A difficult forecasting environment…
We all know that economic forecasting is difficult at the best of times but the UK’s path to leaving the European Union (EU) makes predictions even harder than usual. As the latest EY ITEM Club forecast makes clear, the outlook is complex and cannot be simply characterised as a typical economic slowdown: the consequences of Brexit could potentially impact sectors and segments of the UK economy in very different ways.
…which increases the risk of complacency…
The economy has not fallen off a cliff since the vote on June 23rd and commentators have been suggesting that this shows that fears about the UK leaving the EU were over-stated. The reality is that it is too early to celebrate the success of Brexit. Our sense from discussions with the corporate sector is that businesses are waiting for both data that has been collected post-referendum and for the details of future policy that the Autumn Statement is expected to provide. There have been no major moves as yet, the mood has been one of wait and see.
However, employment growth is slowing, wages are not rising as fast as EY ITEM Club previously expected and factory gate inflation is increasing and this will hit consumer prices next year. All of this points to a slowdown in consumer spending in 2017. The EY ITEM Club is forecasting consumer spending growth of 0.5% in 2017, a major change from the growth of 2.5% achieved in 2015. While the EY ITEM Club has been advising of a gradual slowdown in consumer spending for some time, the move towards Brexit has accelerated the expected rate of that slowdown.
At the same time, policy uncertainty has risen to record levels and this is feeding through into lower levels of business confidence which EY ITEM Club expects to translate into lower investment in 2017. This is also consistent with what we are hearing. Policy uncertainty together with a squeeze on margins from input cost inflation and a tightening labour market in some areas is leading to investment projects that are seen as marginal either being cancelled or delayed, with some of this capital being diverted to other geographies.
…but the signs are that there will be a slowdown in 2017 and a slow recovery afterwards…
The slowdown in consumer spending and investment will, EY ITEM Club expects, be compensated for to some extent by higher exports and some degree of stimulus from Government spending but GDP growth in 2017 will be low at around 0.8%. There will be some recovery afterwards but the headwinds on consumers and the reluctance to invest by businesses means that growth will not reach 2% annually by the end of the decade. It seems that the UK is facing a period of relatively low growth by historic standards.
…characterised by uncertainty and variability
Beyond 2017, the outlook will be influenced significantly by the evolution of the UK’s negotiations with the EU on exit and future trading arrangements, assuming the latter are part of the exit process. Details are sparse at this stage but the emphasis that the Government placed on control, especially over the movement of labour, during the Conservative party Conference suggests that the UK will be seeking to negotiate a bespoke deal unlike any other existing EU trade agreement.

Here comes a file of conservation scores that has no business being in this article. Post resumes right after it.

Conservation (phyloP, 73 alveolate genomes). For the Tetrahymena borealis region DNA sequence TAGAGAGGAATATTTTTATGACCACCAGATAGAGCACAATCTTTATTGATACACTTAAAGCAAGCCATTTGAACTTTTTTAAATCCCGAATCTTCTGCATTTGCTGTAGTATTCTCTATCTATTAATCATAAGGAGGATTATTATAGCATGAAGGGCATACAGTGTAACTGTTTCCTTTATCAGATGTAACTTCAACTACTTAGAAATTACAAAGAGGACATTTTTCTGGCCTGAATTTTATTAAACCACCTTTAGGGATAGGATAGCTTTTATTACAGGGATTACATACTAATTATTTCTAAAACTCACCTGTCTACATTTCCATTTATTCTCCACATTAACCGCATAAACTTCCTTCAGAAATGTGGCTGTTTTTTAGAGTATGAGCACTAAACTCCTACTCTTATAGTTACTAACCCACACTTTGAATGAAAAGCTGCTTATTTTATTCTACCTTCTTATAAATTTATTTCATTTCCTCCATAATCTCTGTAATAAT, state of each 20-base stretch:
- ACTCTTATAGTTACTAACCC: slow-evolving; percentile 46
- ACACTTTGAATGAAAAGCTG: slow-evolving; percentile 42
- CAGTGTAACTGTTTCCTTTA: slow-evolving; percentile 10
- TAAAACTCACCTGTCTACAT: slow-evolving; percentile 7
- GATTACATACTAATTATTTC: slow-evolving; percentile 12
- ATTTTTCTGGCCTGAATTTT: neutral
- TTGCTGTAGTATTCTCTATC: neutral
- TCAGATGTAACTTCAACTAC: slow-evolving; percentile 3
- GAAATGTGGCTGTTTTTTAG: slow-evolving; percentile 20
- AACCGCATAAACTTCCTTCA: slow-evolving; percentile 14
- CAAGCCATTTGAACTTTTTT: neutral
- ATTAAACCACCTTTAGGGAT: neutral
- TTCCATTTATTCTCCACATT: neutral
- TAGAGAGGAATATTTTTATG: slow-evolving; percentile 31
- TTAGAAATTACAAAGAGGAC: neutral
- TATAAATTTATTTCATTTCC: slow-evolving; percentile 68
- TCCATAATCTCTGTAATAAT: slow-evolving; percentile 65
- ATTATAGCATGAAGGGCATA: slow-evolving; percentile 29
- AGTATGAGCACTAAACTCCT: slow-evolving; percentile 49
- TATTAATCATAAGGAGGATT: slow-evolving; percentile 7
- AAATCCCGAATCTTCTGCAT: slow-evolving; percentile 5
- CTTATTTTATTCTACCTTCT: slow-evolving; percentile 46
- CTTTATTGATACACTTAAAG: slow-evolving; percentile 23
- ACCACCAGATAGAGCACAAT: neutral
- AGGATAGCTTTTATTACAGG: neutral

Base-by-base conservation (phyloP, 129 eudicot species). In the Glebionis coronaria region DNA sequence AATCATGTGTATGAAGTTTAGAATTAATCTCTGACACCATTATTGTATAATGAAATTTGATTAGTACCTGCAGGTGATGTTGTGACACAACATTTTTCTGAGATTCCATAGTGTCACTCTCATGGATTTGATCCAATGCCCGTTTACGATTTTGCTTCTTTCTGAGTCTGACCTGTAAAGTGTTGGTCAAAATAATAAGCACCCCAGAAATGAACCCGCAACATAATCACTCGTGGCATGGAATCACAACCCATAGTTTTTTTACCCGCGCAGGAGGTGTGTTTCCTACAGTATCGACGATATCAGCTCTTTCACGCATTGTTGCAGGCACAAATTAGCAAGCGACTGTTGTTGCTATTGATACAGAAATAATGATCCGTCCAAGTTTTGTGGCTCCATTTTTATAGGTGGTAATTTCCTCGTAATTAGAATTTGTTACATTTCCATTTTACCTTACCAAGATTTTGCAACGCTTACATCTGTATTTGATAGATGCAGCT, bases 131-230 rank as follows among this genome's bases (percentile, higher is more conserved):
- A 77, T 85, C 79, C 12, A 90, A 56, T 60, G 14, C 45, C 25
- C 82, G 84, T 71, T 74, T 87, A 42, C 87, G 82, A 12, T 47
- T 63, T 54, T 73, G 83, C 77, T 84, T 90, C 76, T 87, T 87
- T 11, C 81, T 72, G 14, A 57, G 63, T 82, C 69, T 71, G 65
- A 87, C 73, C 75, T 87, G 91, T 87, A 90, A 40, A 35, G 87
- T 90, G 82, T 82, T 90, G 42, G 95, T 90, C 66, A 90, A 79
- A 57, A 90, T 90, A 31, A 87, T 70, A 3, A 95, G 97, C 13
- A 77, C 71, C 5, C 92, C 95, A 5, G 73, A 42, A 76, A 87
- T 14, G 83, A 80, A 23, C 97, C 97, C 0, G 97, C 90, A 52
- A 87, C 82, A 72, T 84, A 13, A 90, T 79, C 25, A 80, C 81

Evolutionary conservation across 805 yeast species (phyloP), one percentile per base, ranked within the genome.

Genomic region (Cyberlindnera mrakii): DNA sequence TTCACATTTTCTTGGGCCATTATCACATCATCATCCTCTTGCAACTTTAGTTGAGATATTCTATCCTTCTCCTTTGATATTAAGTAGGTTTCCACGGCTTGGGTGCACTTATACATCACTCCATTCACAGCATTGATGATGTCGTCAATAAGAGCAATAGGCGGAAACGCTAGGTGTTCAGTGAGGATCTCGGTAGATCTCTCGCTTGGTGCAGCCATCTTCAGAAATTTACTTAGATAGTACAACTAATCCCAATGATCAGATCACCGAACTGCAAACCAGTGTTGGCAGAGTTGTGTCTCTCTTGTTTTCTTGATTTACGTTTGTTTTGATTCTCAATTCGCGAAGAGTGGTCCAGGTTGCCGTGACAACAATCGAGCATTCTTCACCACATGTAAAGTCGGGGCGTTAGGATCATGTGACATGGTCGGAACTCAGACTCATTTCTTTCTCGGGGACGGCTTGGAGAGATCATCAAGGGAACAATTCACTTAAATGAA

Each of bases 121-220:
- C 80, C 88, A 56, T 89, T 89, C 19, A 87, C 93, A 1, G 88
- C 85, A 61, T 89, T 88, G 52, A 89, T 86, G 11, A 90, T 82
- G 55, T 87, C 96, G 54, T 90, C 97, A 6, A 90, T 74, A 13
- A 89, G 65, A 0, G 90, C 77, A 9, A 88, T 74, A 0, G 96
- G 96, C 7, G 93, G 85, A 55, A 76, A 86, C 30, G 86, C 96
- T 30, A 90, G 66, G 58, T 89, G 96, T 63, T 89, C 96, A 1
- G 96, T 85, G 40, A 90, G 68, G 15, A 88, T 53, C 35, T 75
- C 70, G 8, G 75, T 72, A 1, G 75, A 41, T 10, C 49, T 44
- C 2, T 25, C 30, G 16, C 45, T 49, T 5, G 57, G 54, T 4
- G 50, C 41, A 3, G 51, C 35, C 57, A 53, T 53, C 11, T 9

It may well be that this may be difficult to achieve and the UK and EU move towards trade on terms more akin to those available under the rules of the World Trade Organisation (WTO).
Certainly the new UK administration appears structured and willing to consider a deal along WTO lines. As the EY ITEM Club analysis shows, sectors such as financial and business services look vulnerable in this scenario as do certain goods sectors, such as aviation. The UK would need to develop a policy on agricultural subsidies and an industrial strategy to mitigate the shift to the new trading model. What is clear is that the impact will vary by sector and the specific impact will be difficult to estimate.
Time to start preparing
I have been an advocate of “wait and see” as far as corporate responses to Brexit are concerned, as there has been little post-referendum data or policy guidance on which to base decisions. While there is still a great deal of uncertainty, it does seem possible based on recent developments, both in the UK and in the policy statements of European politicians, that a “Hard” Brexit, by which I mean based around WTO rules, could happen and is currently probably the most likely case. It may well be that over time, further negotiations improve the situation.
Now is the time for businesses to update their strategies and associated business plans to reflect the slowing macro-environment and emerging policy outlook. Slowing growth and rising inflation together with a depreciating currency could potentially be an unhealthy cocktail. “Hard” Brexit is a downside on the current position but should now be the base case for future decision-making.
The key steps are:
► Start with looking again at potential vulnerabilities in the current plan given recent developments and identify any short-term moves required to mitigate these.
► Review capital allocation and consider investment decisions in the light of the future outlook. It now makes sense to consider investing more in export capacity given the low pound and push for new trade partners, while investing to substitute increasingly high cost imports may start to become more economically advantageous.
► Business structure is another potential area of change. Is there an option to change the business to place some parts in the future EU and others outside? This might also highlight possible M&A requirements either buying or selling of assets.
► Robust analysis of the preceding two areas could provide the UK Government with guidance on the exit negotiations or future trade priorities.
EY ITEM Club is part of the EY Economics for Business programme